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The meaning of political culture for museum cooperations
Birthe Pater  1@  
1 : Anthropology and African Studies  (IfEAs)  -  Site web
Forum universitatis 6 55099 Mainz Germany Tel +49 (0) 6131-39 25054 -  Allemagne

The focus of this paper is on a long-term cooperation at the Cultural Museum Centre Karonga (CMCK) in Northern Malawi, a museum on regional history. I examine the extraordinary ownership of three diverging groups equally laying claim to this regional museum: the government represented by the Ministry of Culture, a highly organized elderly association of former civil servants and, international researchers and museum makers. It is constituted as a partnership between public and private stakeholders within the country and from Europe.

The museum in Karonga is located about 900 km away from Malawi´s commercial city. It was built in the area where significant hominid fossils were discovered by the Hominid Corridor Research Project (HCRP) in 1992. Simultaneously, jointly ideas with the local elite unfolded to generate a public understanding of the new knowledge: a museum for Karonga was inaugurated in 2004. In cooperation with museum makers from Europe an exhibition on natural history and cultural /social history was developed and activities are vibrant until today. The CMCK represents one out of other emerging museum initiatives along research projects in the East African Rift.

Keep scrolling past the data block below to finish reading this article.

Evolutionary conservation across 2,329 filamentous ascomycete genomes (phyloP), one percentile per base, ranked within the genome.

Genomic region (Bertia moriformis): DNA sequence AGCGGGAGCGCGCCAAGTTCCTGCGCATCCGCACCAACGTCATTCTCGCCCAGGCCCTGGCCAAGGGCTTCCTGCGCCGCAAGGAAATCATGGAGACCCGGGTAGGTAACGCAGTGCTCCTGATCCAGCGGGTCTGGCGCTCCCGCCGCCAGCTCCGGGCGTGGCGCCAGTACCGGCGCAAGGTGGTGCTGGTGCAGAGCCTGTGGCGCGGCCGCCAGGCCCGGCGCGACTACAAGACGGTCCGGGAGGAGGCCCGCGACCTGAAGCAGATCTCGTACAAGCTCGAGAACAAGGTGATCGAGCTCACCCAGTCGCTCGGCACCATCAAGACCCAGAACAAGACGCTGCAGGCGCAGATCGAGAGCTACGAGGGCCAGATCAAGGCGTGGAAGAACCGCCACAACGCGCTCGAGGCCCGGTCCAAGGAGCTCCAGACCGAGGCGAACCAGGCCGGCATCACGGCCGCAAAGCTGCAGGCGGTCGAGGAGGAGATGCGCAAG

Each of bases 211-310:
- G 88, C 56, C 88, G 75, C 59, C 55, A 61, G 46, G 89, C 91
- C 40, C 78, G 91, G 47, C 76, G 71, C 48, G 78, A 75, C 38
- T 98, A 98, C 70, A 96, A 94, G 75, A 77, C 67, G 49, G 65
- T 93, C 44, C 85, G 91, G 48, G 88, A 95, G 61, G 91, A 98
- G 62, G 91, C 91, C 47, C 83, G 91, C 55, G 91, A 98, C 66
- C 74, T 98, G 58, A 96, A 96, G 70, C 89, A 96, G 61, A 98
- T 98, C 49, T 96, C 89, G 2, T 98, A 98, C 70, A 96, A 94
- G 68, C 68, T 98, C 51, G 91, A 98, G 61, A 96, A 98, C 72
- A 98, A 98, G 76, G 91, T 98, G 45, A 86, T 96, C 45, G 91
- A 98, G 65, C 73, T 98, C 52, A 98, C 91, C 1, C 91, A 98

Despite the common approach to analyse local museums from the perspective of identity construction, the museum sheds light on a contact zone (Clifford 1997). This paper elaborates on the question which topics emerge in museums with the presence of transnational stakeholders? What can we learn about the constitution and meaning of African museums? The platform for various actors triggers a particular politication of this cultural institution. The study highlights, that this cultural institution provides a contested space (contact zone) for political culture on the intersection of the local, regional, national and transnational level. More specifically, the museum integrates the local power structures and hierarchies while offering a direct, alternative link to the central state in a setting of local level politics.

 



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